Simon Perril

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About the author

Simon Perril was born in 1968 and lives in Oakham, Rutland. His poetry collections include Nitrate (Salt) and A Clutch of Odes (Oystercatcher Press). He has written widely on contemporary poetry and poetics, and edited The Salt Companion to John James (Salt). He teaches at De Montfort University, Leicester, and loves silent movies, and noisy music. And cats.

"My poetry roots go back to discovering the New American Poetry of the 50s and 60s and the "British Poetry Revival" of the 60s and 70s pretty much simultaneously, thanks to local book dealers in Cambridge, and the alternative academy that was Compendium bookshop in Camden, London. Reading the work of Iain Sinclair and Tom Raworth was particularly influential early on, and it didn't take long to find other contemporary 'linguistically innovative' poets as a student at Cambridge College of Art and Technology (now Anglia Ruskin University). I always knew I wanted to write poetry, but it took a while to find that all-important contemporary pulse, and I only started writing in earnest when I left Cambridge and spent a couple of years in Leeds as a postgrad. San Francisco poet Jack Spicer was particularly important in these years because of his assertion that poems can't exist in isolation, but instead should echo and re-echo in relation to each other—this commitment to the sequence, and to 'composition by book', has stayed with me. I went back to the fens to do a PhD in Contemporary poetry at Cambridge University with Rod Mengham, who had just started the excellent Equipage chapbook series—it was truly exciting to have this steady flow of amazing poetry publications regularly hit the streets.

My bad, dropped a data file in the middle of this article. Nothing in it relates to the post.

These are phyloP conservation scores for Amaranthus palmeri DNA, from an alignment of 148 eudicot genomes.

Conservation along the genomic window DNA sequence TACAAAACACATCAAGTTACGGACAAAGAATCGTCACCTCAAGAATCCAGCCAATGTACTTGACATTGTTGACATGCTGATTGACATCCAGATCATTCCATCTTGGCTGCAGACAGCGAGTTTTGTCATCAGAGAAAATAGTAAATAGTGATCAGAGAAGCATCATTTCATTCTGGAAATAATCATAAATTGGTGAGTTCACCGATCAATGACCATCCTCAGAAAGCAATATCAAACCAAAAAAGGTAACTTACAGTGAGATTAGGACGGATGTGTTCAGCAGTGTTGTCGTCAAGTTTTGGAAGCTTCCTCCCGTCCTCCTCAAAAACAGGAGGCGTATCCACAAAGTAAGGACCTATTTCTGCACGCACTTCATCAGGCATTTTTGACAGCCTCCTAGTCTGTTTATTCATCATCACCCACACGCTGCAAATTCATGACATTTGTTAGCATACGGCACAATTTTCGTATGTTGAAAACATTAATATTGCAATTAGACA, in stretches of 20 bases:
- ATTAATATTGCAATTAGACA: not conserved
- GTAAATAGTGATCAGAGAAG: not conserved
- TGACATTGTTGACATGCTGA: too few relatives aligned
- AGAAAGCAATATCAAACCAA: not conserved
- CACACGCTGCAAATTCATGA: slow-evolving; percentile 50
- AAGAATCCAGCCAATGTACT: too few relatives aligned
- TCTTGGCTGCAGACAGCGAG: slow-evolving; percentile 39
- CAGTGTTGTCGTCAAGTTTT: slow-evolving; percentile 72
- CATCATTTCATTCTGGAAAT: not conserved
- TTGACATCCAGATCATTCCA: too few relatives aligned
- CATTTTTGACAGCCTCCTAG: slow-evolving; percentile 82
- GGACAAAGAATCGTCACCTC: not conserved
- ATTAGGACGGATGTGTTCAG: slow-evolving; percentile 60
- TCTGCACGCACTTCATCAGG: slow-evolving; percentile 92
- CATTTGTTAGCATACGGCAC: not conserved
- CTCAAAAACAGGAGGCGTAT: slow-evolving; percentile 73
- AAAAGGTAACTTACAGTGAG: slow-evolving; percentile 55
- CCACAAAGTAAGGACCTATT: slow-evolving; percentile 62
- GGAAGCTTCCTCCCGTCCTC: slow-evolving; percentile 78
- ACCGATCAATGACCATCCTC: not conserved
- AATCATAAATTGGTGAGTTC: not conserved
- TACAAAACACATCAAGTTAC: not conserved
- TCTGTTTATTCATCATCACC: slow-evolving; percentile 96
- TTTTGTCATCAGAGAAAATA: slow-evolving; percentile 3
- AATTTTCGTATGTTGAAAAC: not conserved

Sound has always been a major stimulus — Musique concrète, Free Jazz, Industrial, Japanoise; Drone, Doom and Black metals: everything with sonic texture. This interest in sound textures is certainly a preoccupation in my poetry, from the pun (over)driven work gathered in my Hearing first full length book, to the recent Clutch of Odes. To write in a way that captures the sonic excitement of distorted notes splitting into colour and overtones fascinates me — but I want the poetry to be musical in its own right, rather than to just replicate and allude to musical procedures.

My previous poetic project, Nitrate, fed on my childhood obsession with early cinema, and the emergence of the horror film. Since I was a kid I've been fascinated by film stills, and a few years back I started making collages. Poems followed. I was particularly enamoured — still am — with the French film director Chris Marker. Marker's films are transgeneric; and they've been described as cinematic essays — and so the idea of Nitrate forming 'an essay on cinema' is really a nod to one of my heroes. Marker is most famous for his short film La Jettée that is remarkable for being made up almost entirely from still images with voice-over. Nitrate is in 3 interrelated sections; and it's a book that's fascinated by the slow thaw of instant photography and the birth of the moving picture. A key figure in Nitrate is the French physiologist E.J.Marey whose experiments in understanding motion extended to the taking of serial 'Chronophotographs' that inadvertently contributed to the birth of cinema. You can see my collages, and a short audio-visual 'film' — Nitrate: Director's Cut — at"

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